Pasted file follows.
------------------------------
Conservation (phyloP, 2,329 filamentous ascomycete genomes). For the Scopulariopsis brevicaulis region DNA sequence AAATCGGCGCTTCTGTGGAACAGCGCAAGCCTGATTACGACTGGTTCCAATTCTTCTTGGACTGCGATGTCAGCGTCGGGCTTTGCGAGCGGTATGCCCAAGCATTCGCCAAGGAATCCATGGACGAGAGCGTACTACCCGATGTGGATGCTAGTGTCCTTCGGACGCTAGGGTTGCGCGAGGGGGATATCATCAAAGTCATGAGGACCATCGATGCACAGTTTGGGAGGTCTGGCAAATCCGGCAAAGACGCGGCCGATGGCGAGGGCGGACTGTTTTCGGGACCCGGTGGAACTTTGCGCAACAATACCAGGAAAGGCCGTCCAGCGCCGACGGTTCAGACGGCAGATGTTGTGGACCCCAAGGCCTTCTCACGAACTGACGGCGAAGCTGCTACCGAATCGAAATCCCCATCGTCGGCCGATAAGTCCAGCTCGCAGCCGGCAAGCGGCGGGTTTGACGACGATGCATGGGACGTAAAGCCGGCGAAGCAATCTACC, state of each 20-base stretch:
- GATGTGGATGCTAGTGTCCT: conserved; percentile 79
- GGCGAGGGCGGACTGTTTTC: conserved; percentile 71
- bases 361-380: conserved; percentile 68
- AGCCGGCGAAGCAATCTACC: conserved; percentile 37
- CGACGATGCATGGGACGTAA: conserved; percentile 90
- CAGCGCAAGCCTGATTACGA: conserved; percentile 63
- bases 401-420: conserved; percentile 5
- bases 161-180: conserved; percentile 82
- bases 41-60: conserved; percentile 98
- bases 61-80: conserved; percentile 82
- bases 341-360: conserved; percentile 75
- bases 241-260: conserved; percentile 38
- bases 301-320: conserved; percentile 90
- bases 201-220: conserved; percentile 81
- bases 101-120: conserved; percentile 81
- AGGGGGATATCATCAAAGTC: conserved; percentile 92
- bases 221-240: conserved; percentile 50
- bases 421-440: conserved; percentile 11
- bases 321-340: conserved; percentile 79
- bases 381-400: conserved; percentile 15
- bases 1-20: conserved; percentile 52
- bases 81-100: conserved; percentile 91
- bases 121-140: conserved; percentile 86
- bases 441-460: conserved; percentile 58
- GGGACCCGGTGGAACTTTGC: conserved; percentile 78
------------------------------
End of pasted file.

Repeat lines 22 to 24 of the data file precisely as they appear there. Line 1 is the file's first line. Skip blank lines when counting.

- bases 1-20: conserved; percentile 52
- bases 81-100: conserved; percentile 91
- bases 121-140: conserved; percentile 86